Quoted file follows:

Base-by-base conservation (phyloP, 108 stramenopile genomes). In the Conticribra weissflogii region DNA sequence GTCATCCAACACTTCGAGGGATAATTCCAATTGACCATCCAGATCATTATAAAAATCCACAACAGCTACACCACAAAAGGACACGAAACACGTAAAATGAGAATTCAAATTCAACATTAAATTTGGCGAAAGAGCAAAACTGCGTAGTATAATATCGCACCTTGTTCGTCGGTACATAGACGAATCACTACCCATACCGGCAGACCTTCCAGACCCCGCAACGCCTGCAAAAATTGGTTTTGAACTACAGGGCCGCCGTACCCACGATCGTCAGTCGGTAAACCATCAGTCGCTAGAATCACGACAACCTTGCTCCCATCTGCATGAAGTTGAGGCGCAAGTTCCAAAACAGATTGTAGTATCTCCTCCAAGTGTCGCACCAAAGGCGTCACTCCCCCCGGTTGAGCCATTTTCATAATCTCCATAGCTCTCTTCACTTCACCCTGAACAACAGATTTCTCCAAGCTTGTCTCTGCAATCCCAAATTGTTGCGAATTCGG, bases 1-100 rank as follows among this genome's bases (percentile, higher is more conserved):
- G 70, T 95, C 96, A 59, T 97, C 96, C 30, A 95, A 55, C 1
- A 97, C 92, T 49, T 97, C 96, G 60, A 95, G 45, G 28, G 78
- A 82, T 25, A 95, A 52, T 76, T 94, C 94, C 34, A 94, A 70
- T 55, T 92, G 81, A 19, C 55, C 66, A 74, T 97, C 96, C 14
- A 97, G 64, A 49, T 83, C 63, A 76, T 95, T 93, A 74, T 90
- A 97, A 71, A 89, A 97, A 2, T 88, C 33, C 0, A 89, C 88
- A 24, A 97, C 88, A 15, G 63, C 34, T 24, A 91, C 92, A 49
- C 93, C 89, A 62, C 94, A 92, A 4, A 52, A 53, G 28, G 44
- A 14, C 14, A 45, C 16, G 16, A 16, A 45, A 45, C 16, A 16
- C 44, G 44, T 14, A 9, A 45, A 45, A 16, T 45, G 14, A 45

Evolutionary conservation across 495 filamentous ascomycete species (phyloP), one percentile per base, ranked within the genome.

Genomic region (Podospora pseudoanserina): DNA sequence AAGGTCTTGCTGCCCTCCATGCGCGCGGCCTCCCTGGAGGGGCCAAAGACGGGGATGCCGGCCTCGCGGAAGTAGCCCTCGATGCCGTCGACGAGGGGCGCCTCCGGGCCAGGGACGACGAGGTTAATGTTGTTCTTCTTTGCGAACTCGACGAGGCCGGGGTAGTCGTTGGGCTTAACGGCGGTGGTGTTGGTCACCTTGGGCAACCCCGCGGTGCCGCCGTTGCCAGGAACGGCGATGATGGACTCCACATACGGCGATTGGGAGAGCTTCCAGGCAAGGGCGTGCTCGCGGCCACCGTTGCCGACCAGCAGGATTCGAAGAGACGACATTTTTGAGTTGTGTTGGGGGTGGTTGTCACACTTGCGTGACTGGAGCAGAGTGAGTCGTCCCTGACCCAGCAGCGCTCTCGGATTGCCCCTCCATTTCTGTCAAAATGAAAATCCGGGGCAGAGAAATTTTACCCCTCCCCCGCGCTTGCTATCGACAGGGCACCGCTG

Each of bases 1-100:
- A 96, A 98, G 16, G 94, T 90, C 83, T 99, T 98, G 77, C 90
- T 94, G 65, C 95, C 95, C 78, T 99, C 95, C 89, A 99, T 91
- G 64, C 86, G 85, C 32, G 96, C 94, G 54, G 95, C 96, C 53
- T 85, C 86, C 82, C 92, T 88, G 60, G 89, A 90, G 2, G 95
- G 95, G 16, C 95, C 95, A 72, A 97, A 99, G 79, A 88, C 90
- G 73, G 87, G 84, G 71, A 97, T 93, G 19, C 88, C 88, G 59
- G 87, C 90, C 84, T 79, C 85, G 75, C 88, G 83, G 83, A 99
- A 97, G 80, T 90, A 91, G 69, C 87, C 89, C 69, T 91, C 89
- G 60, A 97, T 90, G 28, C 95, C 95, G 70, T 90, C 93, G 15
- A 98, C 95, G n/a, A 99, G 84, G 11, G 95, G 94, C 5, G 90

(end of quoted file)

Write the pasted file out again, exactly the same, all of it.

Base-by-base conservation (phyloP, 108 stramenopile genomes). In the Conticribra weissflogii region DNA sequence GTCATCCAACACTTCGAGGGATAATTCCAATTGACCATCCAGATCATTATAAAAATCCACAACAGCTACACCACAAAAGGACACGAAACACGTAAAATGAGAATTCAAATTCAACATTAAATTTGGCGAAAGAGCAAAACTGCGTAGTATAATATCGCACCTTGTTCGTCGGTACATAGACGAATCACTACCCATACCGGCAGACCTTCCAGACCCCGCAACGCCTGCAAAAATTGGTTTTGAACTACAGGGCCGCCGTACCCACGATCGTCAGTCGGTAAACCATCAGTCGCTAGAATCACGACAACCTTGCTCCCATCTGCATGAAGTTGAGGCGCAAGTTCCAAAACAGATTGTAGTATCTCCTCCAAGTGTCGCACCAAAGGCGTCACTCCCCCCGGTTGAGCCATTTTCATAATCTCCATAGCTCTCTTCACTTCACCCTGAACAACAGATTTCTCCAAGCTTGTCTCTGCAATCCCAAATTGTTGCGAATTCGG, bases 1-100 rank as follows among this genome's bases (percentile, higher is more conserved):
- G 70, T 95, C 96, A 59, T 97, C 96, C 30, A 95, A 55, C 1
- A 97, C 92, T 49, T 97, C 96, G 60, A 95, G 45, G 28, G 78
- A 82, T 25, A 95, A 52, T 76, T 94, C 94, C 34, A 94, A 70
- T 55, T 92, G 81, A 19, C 55, C 66, A 74, T 97, C 96, C 14
- A 97, G 64, A 49, T 83, C 63, A 76, T 95, T 93, A 74, T 90
- A 97, A 71, A 89, A 97, A 2, T 88, C 33, C 0, A 89, C 88
- A 24, A 97, C 88, A 15, G 63, C 34, T 24, A 91, C 92, A 49
- C 93, C 89, A 62, C 94, A 92, A 4, A 52, A 53, G 28, G 44
- A 14, C 14, A 45, C 16, G 16, A 16, A 45, A 45, C 16, A 16
- C 44, G 44, T 14, A 9, A 45, A 45, A 16, T 45, G 14, A 45

Evolutionary conservation across 495 filamentous ascomycete species (phyloP), one percentile per base, ranked within the genome.

Genomic region (Podospora pseudoanserina): DNA sequence AAGGTCTTGCTGCCCTCCATGCGCGCGGCCTCCCTGGAGGGGCCAAAGACGGGGATGCCGGCCTCGCGGAAGTAGCCCTCGATGCCGTCGACGAGGGGCGCCTCCGGGCCAGGGACGACGAGGTTAATGTTGTTCTTCTTTGCGAACTCGACGAGGCCGGGGTAGTCGTTGGGCTTAACGGCGGTGGTGTTGGTCACCTTGGGCAACCCCGCGGTGCCGCCGTTGCCAGGAACGGCGATGATGGACTCCACATACGGCGATTGGGAGAGCTTCCAGGCAAGGGCGTGCTCGCGGCCACCGTTGCCGACCAGCAGGATTCGAAGAGACGACATTTTTGAGTTGTGTTGGGGGTGGTTGTCACACTTGCGTGACTGGAGCAGAGTGAGTCGTCCCTGACCCAGCAGCGCTCTCGGATTGCCCCTCCATTTCTGTCAAAATGAAAATCCGGGGCAGAGAAATTTTACCCCTCCCCCGCGCTTGCTATCGACAGGGCACCGCTG

Each of bases 1-100:
- A 96, A 98, G 16, G 94, T 90, C 83, T 99, T 98, G 77, C 90
- T 94, G 65, C 95, C 95, C 78, T 99, C 95, C 89, A 99, T 91
- G 64, C 86, G 85, C 32, G 96, C 94, G 54, G 95, C 96, C 53
- T 85, C 86, C 82, C 92, T 88, G 60, G 89, A 90, G 2, G 95
- G 95, G 16, C 95, C 95, A 72, A 97, A 99, G 79, A 88, C 90
- G 73, G 87, G 84, G 71, A 97, T 93, G 19, C 88, C 88, G 59
- G 87, C 90, C 84, T 79, C 85, G 75, C 88, G 83, G 83, A 99
- A 97, G 80, T 90, A 91, G 69, C 87, C 89, C 69, T 91, C 89
- G 60, A 97, T 90, G 28, C 95, C 95, G 70, T 90, C 93, G 15
- A 98, C 95, G n/a, A 99, G 84, G 11, G 95, G 94, C 5, G 90